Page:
James Arminius (1560-1609) comments on the testimony of the Samaritan village people who learned about Jesus after revealing Himself to the woman at Jacob’s Well who said: “We no longer believe just because of what you said; now we have heard for ourselves, and we know that this man is the world’s Savior.” Arminius says that the Samaritan’s word was confirmed by the Apostle John, who stated: “And we have seen and testify that the Father has sent His Son to be the world’s Savior.” He focuses on the word “world” and says that all people, in general, are to be understood as part of the world in these passages. For there is, in my judgment, says Arminius, no passage in the whole Bible in which it can be proven beyond controversy that the word “world” signifies only the Elect. Again, the Anointed One is said to have died for all. Paul explains that He is said to be “The Savior of all people, especially those who believe.” 
John Bunyan (1628-1688) writes concerning the individual who comes to the Anointed One and their advantages. Those who come to the Anointed One are nearer to Him than those still choosing to go to Him; They are like the prodigal son, “And while he was still a long way off, his father saw him coming.” Now the one nearest to God can see Him clearly. It helps them make the best judgment of His amazing grace and beauty; as God said, “Let them approach; then let them speak.” And as the Apostle John says, “And we have seen and testify that the Father sent His Son to be the world’s Savior.” Those who have not decided to come to the Anointed One, though He is coming back, is not fit, (incapable of judging the worth and glory of the Anointed One’s grace), as those who have come to Him, and have seen and observed it. Therefore, sinner, suspend your decision-making until you decide to draw nearer to God.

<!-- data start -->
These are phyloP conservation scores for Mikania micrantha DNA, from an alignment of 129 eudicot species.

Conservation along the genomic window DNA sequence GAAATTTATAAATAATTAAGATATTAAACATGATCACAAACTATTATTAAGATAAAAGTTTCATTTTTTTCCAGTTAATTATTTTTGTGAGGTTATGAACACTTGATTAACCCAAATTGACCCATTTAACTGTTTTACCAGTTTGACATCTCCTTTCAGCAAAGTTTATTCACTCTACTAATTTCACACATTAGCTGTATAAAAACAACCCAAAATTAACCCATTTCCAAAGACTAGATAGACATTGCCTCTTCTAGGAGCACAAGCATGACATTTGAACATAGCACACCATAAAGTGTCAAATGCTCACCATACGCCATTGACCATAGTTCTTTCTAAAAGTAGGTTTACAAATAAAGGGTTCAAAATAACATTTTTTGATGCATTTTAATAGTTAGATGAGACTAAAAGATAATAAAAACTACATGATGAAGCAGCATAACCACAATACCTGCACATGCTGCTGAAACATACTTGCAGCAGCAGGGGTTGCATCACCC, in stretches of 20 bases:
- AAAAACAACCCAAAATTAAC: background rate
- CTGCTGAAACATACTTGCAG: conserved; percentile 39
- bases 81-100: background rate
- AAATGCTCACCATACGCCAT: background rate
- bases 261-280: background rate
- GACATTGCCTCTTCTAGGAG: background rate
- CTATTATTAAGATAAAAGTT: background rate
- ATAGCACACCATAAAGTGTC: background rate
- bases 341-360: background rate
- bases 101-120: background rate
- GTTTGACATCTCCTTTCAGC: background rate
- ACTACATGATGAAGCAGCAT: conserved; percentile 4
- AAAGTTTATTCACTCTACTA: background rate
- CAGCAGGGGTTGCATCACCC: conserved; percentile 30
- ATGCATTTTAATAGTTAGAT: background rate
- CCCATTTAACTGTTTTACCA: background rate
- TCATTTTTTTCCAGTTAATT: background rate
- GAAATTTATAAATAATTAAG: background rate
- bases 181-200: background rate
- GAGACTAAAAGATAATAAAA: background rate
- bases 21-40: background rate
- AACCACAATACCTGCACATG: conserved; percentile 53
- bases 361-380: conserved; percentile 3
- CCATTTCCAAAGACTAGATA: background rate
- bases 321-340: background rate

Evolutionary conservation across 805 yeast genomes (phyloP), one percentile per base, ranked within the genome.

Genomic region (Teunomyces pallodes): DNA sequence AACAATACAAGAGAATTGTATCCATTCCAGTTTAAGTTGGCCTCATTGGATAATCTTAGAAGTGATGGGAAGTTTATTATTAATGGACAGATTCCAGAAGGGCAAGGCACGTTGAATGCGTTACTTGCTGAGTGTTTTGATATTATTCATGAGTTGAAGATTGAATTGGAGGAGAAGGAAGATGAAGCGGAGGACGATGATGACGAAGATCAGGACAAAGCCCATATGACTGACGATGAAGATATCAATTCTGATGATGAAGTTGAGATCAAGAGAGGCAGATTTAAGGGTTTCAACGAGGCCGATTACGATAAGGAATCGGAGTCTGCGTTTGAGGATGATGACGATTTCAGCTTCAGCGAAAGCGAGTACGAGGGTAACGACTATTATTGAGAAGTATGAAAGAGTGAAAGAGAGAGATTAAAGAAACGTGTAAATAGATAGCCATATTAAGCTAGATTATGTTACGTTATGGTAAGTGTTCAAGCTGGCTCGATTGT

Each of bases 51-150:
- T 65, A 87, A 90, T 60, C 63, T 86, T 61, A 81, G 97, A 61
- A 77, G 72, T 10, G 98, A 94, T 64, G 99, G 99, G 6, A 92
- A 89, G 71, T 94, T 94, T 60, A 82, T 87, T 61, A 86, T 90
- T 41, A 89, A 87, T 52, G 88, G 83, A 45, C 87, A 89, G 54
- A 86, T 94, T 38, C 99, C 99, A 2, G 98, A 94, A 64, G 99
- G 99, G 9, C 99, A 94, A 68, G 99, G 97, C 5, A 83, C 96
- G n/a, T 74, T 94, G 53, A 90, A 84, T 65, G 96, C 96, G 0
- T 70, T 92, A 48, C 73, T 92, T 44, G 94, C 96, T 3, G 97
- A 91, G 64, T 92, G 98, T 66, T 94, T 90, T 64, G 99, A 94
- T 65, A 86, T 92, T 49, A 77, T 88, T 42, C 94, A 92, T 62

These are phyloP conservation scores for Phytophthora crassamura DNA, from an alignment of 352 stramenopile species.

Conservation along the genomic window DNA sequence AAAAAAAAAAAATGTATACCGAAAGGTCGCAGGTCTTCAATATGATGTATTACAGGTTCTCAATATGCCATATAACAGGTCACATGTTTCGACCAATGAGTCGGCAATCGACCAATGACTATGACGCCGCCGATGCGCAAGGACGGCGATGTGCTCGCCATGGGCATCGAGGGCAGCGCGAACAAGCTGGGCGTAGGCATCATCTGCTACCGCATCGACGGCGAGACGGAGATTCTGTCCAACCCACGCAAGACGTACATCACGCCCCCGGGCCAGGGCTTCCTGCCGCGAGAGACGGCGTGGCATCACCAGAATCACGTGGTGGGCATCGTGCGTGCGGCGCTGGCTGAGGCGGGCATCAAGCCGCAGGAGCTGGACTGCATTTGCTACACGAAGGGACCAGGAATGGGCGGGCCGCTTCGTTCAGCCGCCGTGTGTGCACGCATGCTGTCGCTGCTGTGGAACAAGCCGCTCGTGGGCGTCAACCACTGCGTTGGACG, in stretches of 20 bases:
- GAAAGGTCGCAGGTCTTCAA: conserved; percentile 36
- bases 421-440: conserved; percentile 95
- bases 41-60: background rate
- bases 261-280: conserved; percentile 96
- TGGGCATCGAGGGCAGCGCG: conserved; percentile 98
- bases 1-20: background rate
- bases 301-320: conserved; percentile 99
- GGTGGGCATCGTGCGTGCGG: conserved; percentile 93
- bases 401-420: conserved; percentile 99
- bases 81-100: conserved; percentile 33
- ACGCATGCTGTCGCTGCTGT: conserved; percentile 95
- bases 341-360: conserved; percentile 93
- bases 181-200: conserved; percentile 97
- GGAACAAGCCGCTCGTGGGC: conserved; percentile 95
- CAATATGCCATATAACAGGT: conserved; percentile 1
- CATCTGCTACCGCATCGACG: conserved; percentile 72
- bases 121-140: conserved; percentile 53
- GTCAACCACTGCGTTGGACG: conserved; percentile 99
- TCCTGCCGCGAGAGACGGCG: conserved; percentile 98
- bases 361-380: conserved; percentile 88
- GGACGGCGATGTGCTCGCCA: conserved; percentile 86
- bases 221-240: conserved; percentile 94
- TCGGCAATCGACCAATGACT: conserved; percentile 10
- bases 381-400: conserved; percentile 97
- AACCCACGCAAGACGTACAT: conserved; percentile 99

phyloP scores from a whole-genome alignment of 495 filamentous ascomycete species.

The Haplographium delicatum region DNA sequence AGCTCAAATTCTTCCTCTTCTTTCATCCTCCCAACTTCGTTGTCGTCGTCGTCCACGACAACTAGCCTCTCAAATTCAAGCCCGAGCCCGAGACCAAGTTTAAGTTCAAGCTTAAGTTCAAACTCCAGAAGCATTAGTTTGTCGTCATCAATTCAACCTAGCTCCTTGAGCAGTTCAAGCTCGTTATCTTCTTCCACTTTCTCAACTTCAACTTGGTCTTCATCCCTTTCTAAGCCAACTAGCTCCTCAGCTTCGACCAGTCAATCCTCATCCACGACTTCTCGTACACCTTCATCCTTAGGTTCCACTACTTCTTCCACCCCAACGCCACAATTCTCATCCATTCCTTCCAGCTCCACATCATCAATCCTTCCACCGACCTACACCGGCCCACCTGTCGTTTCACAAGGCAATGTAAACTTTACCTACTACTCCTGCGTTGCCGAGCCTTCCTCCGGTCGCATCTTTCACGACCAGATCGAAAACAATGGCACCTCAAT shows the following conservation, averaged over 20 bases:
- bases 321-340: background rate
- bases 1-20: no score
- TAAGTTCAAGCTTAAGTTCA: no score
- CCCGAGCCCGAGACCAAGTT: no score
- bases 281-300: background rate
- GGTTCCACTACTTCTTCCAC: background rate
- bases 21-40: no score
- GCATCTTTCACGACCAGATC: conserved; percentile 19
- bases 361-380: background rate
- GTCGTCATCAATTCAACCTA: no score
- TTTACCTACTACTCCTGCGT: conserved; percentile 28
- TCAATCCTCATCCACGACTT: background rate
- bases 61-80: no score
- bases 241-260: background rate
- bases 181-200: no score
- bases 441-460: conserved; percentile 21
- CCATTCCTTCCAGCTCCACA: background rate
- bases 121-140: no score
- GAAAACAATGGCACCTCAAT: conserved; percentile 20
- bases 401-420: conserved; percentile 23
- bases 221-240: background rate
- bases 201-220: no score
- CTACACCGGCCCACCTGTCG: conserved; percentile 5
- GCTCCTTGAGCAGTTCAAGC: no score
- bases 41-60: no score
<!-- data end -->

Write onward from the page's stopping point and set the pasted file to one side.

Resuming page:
William Burkitt (1650-1703) says it’s as if the Apostle John said, although no one has ever seen God with their physical eyes at any time, yet, the apostles, who preach the doctrine of faith and the duty of love, have seen Him with their natural eyes through the Lord Jesus the Anointed One, and do testify, that God the Father glorified His agápē, by sending His Son to be the Savior of a perishing world; not of Jews only, but also of the Gentiles.
And John further declared, says Burkitt, that whoever believes the apostle John’s testimony will confess with their mouth and believe in their heart that this Jesus, whom we preach, is the Son of God and will evidence the truth of his faith by the sincerity of His agápē. God dwells in them by His Spirit, and they abide in God by repeated acts of love. We apostles, says John, know well and firmly believe the love, the incredible great love, which God manifested towards us, in and through His Son Jesus the Anointed One; we again affirm and conclude that God is love.
 1 John 4:14 & John 4:42
 Ibid. 16:28
 Œcumenius: Commentary on 1 John, loc. cit.
 Calvin, John: Commentary on the Catholic Epistles, op. cit., loc. cit.
 Brown, John of Haddington: Self-Interpreting Bible, op. cit., p. 1328
 1 John 1:1
 Jelf, William E., First Epistle of St. John, op. cit., p. 63
 Philippians 4:4
 Kelly, William: Lectures on the Catholic Epistles of John, op. cit., p. 327
 John 4:42
 1 John 4:14
 See Hebrews 2:9
 1 Timothy 4:10
 Arminius, James, op. cit., An Examination of the Treatise of William Perkins (1558-1602), p. 312
 Luke 15:20
 Isaiah 41:1 – Complete Jewish Bible
 1 John 4:14
 Reminds me of the song the ship’s string ensemble on the Titanic, as it sank. “Nearer to Thee; E’en though it be a cross that raises me, still all my song shall be Nearer, my God, to Thee, Nearer, my God, to Thee, Nearer to Thee.”
 Bunyan, John: Practical Works, Vol. 2, Come and Welcome to Jesus the Anointed One, pp. 153-154
 Burkitt, William: Notes on N.T., op. cit., p. 432